We French people have lots of metaphors and puns to insert (whoops) sexual innuendos in our daily conversations. These usually make me giggle. Despite years of living among cheeky fellow citizens, I did not expect to find a series of such innuendos in an obituary. On December 21st last year, Madame Claude died, aged 92. The name definitely rang a bell. I learned later that she had been the most famous pimp France had known: she had been at the head of a network of women who satisfied the needs of many rich and influential people, including (or so very loud rumors say) J.F.K, Mouammar Kadhafi and Marlon Brando.
But upon seeing that piece of news pop-up in my feed that day, I did not know who Madame Claude was. What attracted my attention was the title of the piece:
Madame Claude, la célèbre proxénète, a cassé sa pipe à l’âge de 92 ans.
Famous Pimp Madam Claude Pegs Out Aged 92.
In French, “casser sa pipe” literally means “to break one’s tobacco pipe” and translates in English as “to pop off, peg out, kick the bucket”. Just like in English, it is a rather cavalier way of announcing someone’s death.
Should I add that, in French, “faire une pipe” (literally “to do a tobacco pipe”) also means “to do a (children out of the room please) blowjob”?
Anyway, when that unusual obituary popped up in my feed, I frowned at the lexical association between the words pimp, “tobacco pipe” and the notion of death. I clicked.
The article opened and I could immediately see that the title had been changed (although it had not been changed in the article preview): the blowjob innuendo had been plainly replaced by the verb “die”.
However, the innuendofest continued. The first sentence of the article mentioned December 21st as Orgasm Day (ReelCarina if you read me) and then announced that Madame Claude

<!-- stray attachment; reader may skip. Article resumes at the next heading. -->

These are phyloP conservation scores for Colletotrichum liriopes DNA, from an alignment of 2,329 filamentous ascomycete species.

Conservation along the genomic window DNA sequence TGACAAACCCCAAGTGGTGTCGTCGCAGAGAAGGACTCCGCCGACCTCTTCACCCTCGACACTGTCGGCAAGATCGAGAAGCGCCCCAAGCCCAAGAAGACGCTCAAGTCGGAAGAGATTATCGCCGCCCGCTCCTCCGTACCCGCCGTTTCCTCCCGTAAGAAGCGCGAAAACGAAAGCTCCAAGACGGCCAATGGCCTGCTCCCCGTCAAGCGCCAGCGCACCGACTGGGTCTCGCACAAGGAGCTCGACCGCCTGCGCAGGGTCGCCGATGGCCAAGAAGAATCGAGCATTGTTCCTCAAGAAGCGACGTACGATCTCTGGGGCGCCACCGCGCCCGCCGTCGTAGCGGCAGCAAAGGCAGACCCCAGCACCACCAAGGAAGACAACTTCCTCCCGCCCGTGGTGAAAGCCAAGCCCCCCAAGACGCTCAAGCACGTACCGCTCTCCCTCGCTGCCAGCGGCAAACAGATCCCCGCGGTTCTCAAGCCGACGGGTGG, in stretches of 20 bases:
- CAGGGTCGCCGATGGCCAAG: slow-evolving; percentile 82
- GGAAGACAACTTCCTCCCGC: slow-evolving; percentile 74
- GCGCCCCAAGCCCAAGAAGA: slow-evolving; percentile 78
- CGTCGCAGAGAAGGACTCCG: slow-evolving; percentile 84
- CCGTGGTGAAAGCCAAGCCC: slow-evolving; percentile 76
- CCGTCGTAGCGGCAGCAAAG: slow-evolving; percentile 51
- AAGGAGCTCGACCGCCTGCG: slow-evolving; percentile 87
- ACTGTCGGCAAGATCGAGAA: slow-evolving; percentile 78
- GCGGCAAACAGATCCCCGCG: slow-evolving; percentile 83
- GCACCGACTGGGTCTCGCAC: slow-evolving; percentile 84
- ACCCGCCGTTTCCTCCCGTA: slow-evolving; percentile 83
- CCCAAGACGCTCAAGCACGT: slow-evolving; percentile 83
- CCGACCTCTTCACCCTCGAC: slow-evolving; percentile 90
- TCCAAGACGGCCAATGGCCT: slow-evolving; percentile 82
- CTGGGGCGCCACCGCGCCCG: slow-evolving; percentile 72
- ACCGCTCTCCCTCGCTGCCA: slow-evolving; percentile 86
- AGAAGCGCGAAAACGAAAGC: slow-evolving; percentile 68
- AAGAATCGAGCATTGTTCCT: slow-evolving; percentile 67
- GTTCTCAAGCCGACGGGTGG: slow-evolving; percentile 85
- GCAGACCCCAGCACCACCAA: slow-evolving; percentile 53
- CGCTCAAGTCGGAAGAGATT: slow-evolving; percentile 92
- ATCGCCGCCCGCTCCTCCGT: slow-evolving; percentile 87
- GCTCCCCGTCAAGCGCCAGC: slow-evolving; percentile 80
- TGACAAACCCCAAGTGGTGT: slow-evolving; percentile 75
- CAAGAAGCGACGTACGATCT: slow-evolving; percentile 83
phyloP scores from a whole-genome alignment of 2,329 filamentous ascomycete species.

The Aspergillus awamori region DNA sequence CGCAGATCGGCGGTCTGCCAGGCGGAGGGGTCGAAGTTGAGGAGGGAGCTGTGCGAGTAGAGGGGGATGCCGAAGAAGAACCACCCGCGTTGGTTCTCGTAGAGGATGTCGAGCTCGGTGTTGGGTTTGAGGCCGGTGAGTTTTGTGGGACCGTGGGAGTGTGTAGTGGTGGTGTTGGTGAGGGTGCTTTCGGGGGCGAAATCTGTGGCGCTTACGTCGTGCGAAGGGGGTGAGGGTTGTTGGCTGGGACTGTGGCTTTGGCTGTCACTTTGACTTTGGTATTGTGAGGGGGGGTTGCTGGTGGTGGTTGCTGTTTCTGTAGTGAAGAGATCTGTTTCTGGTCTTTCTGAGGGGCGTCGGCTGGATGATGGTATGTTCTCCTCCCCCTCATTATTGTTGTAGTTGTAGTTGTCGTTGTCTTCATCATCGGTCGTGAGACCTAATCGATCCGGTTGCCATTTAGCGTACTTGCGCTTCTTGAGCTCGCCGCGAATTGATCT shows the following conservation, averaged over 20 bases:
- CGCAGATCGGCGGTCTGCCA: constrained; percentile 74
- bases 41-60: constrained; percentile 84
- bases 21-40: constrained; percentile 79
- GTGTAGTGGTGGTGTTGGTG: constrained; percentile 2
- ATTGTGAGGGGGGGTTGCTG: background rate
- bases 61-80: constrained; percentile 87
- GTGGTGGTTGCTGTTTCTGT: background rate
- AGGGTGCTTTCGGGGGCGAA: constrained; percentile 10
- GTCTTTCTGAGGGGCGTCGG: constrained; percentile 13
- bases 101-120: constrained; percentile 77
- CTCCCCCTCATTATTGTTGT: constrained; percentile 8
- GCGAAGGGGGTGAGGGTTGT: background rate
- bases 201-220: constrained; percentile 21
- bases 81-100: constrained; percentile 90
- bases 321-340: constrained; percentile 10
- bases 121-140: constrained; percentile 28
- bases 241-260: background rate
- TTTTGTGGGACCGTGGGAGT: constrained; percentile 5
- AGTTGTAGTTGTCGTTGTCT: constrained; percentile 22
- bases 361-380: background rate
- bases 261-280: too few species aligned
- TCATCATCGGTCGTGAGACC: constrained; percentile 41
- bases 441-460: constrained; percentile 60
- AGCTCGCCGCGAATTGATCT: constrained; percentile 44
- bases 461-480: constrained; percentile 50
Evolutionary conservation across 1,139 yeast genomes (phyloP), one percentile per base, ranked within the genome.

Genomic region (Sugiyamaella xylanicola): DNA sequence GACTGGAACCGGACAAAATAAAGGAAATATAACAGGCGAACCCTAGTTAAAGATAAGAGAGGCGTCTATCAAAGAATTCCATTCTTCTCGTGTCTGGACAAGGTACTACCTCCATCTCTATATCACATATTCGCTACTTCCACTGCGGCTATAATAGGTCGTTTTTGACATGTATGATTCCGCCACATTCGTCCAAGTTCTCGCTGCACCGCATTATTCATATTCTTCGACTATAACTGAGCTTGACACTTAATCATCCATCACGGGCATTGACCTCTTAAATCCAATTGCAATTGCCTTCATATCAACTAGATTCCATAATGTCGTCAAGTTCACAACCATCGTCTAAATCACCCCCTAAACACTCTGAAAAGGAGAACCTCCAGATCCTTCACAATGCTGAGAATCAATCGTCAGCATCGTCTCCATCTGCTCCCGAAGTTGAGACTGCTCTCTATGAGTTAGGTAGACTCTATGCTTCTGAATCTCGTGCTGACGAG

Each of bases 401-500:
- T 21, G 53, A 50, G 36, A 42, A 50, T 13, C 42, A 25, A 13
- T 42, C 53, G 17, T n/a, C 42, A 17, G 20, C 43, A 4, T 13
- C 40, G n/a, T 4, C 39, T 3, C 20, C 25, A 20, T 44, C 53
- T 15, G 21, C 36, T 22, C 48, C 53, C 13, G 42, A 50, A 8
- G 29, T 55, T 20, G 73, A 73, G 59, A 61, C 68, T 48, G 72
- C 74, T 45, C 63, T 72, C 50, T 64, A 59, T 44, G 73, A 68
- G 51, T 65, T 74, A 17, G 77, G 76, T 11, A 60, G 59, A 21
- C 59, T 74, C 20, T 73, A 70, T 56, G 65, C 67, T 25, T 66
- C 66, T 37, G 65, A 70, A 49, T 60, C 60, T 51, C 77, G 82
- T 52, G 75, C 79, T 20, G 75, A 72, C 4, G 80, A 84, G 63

has reached (the seventh) heaven.
(French people go to heaven when they die, but they sometimes skip heaven itself to go to a seventh heaven when they reach orgasm — which they used to call “la petite mort”, i.e. “the little death”).
When reciting the number of times Madame Claude was sued and imprisoned, the article made a point in mentioning that not only was she imprisoned, but
handcuffed and imprisoned.
The cheeky article concluded on Madame Claude “breathing out her last breath”.
I remember moving my fingers up and down (not intended!) on my trackpad in disappointment. Was that all?
That woman, who was born between the two World Wars, left her hometown with an unclaimed child in her womb. She settled alone in Paris with her child and adopted a new, gender-neutral name (Claude). She built up a network of 500 women, many of them ex-models, that she dressed in Dior and Vuitton and whose services she sold to rich, famous and influential men all over the world. Upon her first condemnation, she fled to Los Angeles and lived well. She returned to France years later, was imprisoned, but tried to start a new network as soon as she got out. In addition to the many secrets that she always refused to tell about the influential men she was servicing, she rarely told any true fact about her life; many of the things we “know” about her were in fact invented by her.
I still have a lot of questions about this woman. Who was the father of her child? Did she love him? Did he love her? Why did she change her name? Why did she invent a life that she never had? Why and how did she become a pimp? How did it feel to evolve in the backstage of the world at a time without the internet and real-time media? Who were the women she enslaved? Were they actually enslaved? How did she feel about them? How did they feel about her?
That woman may have been an awful person. Or maybe not. She may have made many women miserable. Or maybe “it’s complicated”. But there surely is a story behind all this? A story of women, sex, love, money, crime and unhappiness. Movies have been made about those kinds of stories. Books have been written. Al Capone, Jack The Ripper, Charles Manson, John Dillinger. So what’s up with the cheap innuendos? What’s up with the silence, the lame jokes, the non-existent attempts to know more?
Is it because Madame Claude was a woman, and female criminals (except Calamity Jane) don’t sell?
Is it because behind Madame Claude’s infamy lies a greater infamy, that of the men she serviced?
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